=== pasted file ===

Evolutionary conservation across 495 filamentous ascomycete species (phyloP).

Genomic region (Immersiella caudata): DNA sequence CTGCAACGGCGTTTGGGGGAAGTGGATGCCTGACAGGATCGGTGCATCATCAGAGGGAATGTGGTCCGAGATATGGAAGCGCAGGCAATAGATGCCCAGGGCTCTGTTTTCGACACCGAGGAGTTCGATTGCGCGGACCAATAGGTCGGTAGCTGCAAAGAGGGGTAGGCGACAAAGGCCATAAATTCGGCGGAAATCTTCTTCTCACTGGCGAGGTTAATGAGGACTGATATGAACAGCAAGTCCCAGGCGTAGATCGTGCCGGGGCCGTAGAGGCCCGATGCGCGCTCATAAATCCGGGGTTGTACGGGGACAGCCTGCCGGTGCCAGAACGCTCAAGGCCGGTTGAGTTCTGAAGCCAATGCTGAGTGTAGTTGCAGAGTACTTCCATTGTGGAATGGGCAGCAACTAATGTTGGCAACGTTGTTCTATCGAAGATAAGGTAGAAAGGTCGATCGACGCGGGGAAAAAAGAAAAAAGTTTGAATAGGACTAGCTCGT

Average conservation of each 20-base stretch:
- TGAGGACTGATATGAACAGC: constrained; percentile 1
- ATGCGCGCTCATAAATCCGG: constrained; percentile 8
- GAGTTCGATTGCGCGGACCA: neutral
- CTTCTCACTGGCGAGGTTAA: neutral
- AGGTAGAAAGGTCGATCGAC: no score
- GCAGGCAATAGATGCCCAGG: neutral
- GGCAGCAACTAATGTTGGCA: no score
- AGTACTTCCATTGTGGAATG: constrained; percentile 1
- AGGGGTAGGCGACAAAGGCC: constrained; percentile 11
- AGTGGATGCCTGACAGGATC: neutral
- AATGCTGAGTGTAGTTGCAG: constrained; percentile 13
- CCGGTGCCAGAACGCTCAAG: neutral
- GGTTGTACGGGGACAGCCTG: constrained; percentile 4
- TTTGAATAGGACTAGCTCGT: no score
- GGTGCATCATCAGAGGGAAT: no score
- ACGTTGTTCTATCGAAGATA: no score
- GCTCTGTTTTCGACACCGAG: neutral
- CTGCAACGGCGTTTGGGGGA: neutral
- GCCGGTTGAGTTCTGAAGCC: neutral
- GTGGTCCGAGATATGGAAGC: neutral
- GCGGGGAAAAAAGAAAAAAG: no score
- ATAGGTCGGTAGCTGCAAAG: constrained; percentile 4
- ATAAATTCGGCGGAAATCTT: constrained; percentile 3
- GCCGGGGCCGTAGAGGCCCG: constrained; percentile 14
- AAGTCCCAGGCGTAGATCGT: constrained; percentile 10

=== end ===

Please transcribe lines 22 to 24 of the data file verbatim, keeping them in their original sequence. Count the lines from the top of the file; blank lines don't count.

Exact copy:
- GCCGGTTGAGTTCTGAAGCC: neutral
- GTGGTCCGAGATATGGAAGC: neutral
- GCGGGGAAAAAAGAAAAAAG: no score